It was a -sigh, just audible, but nobody
seemed to notice it.
Eli explained at length the details
of the terrible calamity that had be
fallen his compatriots. They were as
children to him, -and the thought of the
awful fate t.fat had overtaken them
almost drove him to madness. "If only
he had the power," he said, "he would
deliver I1I3 countrymen from the hand
of th" oppressors as Moses of old de
livered his forbears from the tyranny
The seven plagues
should not satisfy his thirst for venge
ance; justice should be ?ealt them,
swift and sure." Then he paused. This
was not his usual spirit. The event had
overwrought his high strung nerves.
Hewould be patient, waiting for fho
hand of God.
On the following day Ell and Ruth
went down to the alien Immigration
ofrlces in Great Tower street, the gh-l
tripping with joy all the way. Every
thing now was ready for her lover: a
feast had been prepared, their home
had been made to look its best every
thing was ready to receive the immi
grant as soon as the general inspec
tion should be over. Ruth waited
anxiously, her heart beating wildly all
the time. They saw batches of fellow
countrymen going away with their
friends, watched happy reunions, and
noticed the light step with which each
stranger reached the street. Yet Gre
gori came not. An hour passed, and
there was still no sign. Then Ell pro
posed that they should make Inquiries.
A terrible shock awaited them.
Gregori Zarmoff had been deported,"
the officer said, "from failure to com-
Reward Greatest In America
For Successful Inventions
In No Other Country Are the Material
LTHOUGH the patent system of
the world had its Inception in
England, and finds its most ef
fective application in Germany today,
it probably nas rendered its greatest
service in the United States. For la
no other country have the material
rewards of successful Inventors been
so rich, even though it has been said
that the patent office is the graveyard
of burled hopes and that inventors
die poor. The civilized nations of the
earth have Issued 3,tl00,f000 patents,
and of this number 1,000,000 are to bf
found In the files of the Patent office
of the United States.
From time lmmemmorial the right
to grant exclusive privileges was con
sidered the prerogative of kings,
among other privileges being that of
life-benefit from inventions and discov
eries. This prerogative was so abus d
about the time of Elizabeth that fa
vorites were even given exclusive
right to purvey the necessaries of
life. Others were inhibited from en
gaging in occupations that would con
flict with the wishes and desires of i
royal favorites. In 1623 king James
agreed that in future all natents
should be granted only to .inventors
of new manufactures, and to them on
ly for a limited time. But for many
years this law was Interpreted entirely
In a hostile way to the interests of in
ventors, xne patent was hot even
prima facia evidence that the patentee
had made the Invention. No margin
was conceded for possible error. An
unapt title to his invention, an ill
judged word in his specifications, an
incautious experiment, or the least dis
closure before the .sealing of a letter
patent would end a patentee's privi
leges. It was only natural that such an
attitude of hostility should result in the
Issuance of only 1000 patentsc in 150
Judges See n Light.
Then Watt succeeded in harnessing
machinery to steam, and Arkwright
hitched spinning to machinery. This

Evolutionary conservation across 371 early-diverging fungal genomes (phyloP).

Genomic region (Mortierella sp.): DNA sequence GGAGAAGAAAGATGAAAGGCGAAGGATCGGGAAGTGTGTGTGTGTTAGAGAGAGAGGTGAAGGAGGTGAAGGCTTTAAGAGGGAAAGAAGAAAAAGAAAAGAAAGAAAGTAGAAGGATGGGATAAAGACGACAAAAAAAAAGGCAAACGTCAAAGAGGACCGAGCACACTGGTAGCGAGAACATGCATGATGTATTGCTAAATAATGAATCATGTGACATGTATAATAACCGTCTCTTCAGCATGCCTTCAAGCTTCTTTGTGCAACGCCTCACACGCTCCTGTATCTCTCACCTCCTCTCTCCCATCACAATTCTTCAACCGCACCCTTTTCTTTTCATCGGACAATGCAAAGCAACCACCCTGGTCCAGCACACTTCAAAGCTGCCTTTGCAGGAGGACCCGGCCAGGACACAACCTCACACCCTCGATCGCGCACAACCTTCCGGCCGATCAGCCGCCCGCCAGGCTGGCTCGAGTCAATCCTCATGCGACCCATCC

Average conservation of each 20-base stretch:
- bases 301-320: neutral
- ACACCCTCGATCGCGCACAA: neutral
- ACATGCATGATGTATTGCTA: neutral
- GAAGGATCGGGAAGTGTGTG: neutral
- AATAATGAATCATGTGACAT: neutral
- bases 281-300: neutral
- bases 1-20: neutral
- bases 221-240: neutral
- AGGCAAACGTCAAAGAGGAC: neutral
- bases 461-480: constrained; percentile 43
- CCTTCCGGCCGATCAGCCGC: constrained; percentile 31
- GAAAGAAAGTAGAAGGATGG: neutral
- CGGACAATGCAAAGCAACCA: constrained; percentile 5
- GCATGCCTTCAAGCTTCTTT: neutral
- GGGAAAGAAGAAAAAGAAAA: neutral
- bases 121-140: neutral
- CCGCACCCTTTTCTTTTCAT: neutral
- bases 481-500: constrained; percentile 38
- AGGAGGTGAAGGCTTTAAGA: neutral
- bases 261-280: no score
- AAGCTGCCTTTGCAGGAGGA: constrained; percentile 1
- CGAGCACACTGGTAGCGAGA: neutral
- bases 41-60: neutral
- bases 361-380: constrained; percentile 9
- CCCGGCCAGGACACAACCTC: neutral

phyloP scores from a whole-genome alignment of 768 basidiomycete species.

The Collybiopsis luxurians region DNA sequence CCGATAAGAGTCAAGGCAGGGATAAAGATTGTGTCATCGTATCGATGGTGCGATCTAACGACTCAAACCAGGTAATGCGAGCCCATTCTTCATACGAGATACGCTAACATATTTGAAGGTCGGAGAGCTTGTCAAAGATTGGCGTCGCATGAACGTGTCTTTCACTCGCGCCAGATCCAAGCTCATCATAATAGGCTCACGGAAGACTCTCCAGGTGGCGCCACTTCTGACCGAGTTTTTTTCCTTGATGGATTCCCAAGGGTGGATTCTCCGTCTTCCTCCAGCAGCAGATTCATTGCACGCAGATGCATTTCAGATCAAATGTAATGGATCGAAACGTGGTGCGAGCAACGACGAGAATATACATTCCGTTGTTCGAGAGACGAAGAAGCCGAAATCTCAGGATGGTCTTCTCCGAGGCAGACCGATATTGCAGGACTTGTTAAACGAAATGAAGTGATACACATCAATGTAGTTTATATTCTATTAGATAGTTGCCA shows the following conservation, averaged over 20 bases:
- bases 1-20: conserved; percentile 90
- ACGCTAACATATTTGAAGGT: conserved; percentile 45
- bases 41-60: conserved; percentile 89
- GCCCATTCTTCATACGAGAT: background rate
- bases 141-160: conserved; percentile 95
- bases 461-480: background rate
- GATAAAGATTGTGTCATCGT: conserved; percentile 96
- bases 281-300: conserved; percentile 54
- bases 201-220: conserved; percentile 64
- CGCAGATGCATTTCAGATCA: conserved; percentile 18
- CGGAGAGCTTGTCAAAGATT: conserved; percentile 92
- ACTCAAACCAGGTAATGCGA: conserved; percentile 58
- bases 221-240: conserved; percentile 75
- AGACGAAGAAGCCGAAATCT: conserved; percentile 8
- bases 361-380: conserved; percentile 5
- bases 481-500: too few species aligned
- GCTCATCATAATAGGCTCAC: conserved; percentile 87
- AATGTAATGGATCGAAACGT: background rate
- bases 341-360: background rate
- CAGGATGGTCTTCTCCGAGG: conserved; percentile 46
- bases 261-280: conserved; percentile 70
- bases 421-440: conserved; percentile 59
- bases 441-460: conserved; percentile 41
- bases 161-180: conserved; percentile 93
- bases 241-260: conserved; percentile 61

fringements that the courts became
fierce battlefields, and the judges be-
gan to realize that inventors were pub-
and material 'reward In this attl-
tria . !ntfl !, fmmHnn of TTind-
tude they laid the foundation of mod
ern patent practice and the industrial
era that followed.
The idea came with the empire
builders to Jamestown and Cape Cod,
and In 1641 the colony of Massachus
etts granted to Samuel Winslow a
patent for a new method of making
salt. In 1646 a patent was granted to
Joseph Jenks for an "engine for the
more speedy cutting of grass." This
"engine" was nothing more than an
old-fashioned mowing scythe, but it
was the first of a long line of Ameri
can agricultural 'machines which have
revolutionized the farm life of t'ne
Connecticut Favors Inventors.
The Connecticut colons' was strongly
in favor of encouraging inventors,
and in the century preceding the rev
olution granted many patents. In 1672
it pased a general law that there
1 should be no monopolies granted or al
lowed except on valuable inventions,
the length of time covered by a pat
ent being within the discretion of the
general court. From that day to che
present, the people of Connecticut
have taken out more patents per cap
ita than those of any other state.
The convention that framed the
American constitution had been sit
ting for three months before the pat
ent question was brought up. Many
propositions were introduced, but the
final enactment provided that congress
should have the power "to promote
the progress of science and the useful 1
ply with the necessary demands." That
Avas all .
Two or three months later. El:
bought a newspaper and sat down to
read the news. 'In a prominent posi
tion there he found a paragraph to
Serious anti-Semitic riQts hav again
broken out in the district of Sukhora,
in Polish Russia, Gen. Markovitch, the
governor of the district, has been as
sassinated by a Jewish peasant named
Gregori Zarmoff, who declared that
the former had Ill-treated his mother.
The Polish peasants slew Zarmoff
without mercy before the eyes of his
Years Ago To
From The Herald Of
This Date 1S93.
J. Leudan, of San Francisco, is in
C. A. Forrestor, of Galveston, at
the Pierson. -
Dr. Lozer went un-yt.New Mexico
this morning on business.
M. O. BicknelUs out in Arizona rust
ling busIness"or the Southern Pacific.
Mrs. J. P. Haue has returned from
a visit to her daughter at Fort Clark.
Manager Ramsey, of the Corralltos i.
roud has just returned from nis east-
Rev. Alberto uiaz win snomy ue m
El Paso, en route to Mexico in charge